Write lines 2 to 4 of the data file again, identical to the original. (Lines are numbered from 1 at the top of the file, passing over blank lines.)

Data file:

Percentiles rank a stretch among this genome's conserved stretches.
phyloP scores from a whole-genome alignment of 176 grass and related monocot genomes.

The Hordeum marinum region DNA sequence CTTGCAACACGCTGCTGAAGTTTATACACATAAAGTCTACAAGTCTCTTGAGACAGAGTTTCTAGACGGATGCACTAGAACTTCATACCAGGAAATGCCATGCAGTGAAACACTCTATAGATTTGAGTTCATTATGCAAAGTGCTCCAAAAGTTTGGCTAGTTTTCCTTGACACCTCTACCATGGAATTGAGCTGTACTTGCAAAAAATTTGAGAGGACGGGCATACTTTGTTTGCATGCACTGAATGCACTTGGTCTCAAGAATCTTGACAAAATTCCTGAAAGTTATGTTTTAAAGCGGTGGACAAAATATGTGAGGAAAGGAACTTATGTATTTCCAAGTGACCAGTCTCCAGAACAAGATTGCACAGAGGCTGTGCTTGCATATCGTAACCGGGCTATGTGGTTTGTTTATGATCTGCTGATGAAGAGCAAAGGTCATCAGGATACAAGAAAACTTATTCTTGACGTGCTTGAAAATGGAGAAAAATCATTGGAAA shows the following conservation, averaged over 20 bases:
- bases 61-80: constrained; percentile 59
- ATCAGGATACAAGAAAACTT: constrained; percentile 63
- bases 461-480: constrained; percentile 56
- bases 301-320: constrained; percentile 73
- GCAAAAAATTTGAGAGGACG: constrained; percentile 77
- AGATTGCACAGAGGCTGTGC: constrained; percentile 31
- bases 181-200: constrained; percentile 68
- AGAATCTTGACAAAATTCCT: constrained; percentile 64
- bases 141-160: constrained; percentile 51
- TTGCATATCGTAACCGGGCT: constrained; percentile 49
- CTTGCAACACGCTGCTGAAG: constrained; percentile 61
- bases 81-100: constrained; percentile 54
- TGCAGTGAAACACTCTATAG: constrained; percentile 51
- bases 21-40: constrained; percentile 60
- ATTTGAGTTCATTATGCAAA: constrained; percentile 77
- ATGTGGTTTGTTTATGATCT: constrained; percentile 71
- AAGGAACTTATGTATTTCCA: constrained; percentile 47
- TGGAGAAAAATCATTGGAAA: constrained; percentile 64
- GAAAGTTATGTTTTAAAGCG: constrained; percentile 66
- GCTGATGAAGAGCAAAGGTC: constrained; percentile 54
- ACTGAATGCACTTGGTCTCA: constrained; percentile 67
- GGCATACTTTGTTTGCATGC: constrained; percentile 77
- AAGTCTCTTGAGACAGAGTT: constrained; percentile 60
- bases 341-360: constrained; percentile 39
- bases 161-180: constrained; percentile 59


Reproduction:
phyloP scores from a whole-genome alignment of 176 grass and related monocot genomes.

The Hordeum marinum region DNA sequence CTTGCAACACGCTGCTGAAGTTTATACACATAAAGTCTACAAGTCTCTTGAGACAGAGTTTCTAGACGGATGCACTAGAACTTCATACCAGGAAATGCCATGCAGTGAAACACTCTATAGATTTGAGTTCATTATGCAAAGTGCTCCAAAAGTTTGGCTAGTTTTCCTTGACACCTCTACCATGGAATTGAGCTGTACTTGCAAAAAATTTGAGAGGACGGGCATACTTTGTTTGCATGCACTGAATGCACTTGGTCTCAAGAATCTTGACAAAATTCCTGAAAGTTATGTTTTAAAGCGGTGGACAAAATATGTGAGGAAAGGAACTTATGTATTTCCAAGTGACCAGTCTCCAGAACAAGATTGCACAGAGGCTGTGCTTGCATATCGTAACCGGGCTATGTGGTTTGTTTATGATCTGCTGATGAAGAGCAAAGGTCATCAGGATACAAGAAAACTTATTCTTGACGTGCTTGAAAATGGAGAAAAATCATTGGAAA shows the following conservation, averaged over 20 bases:
- bases 61-80: constrained; percentile 59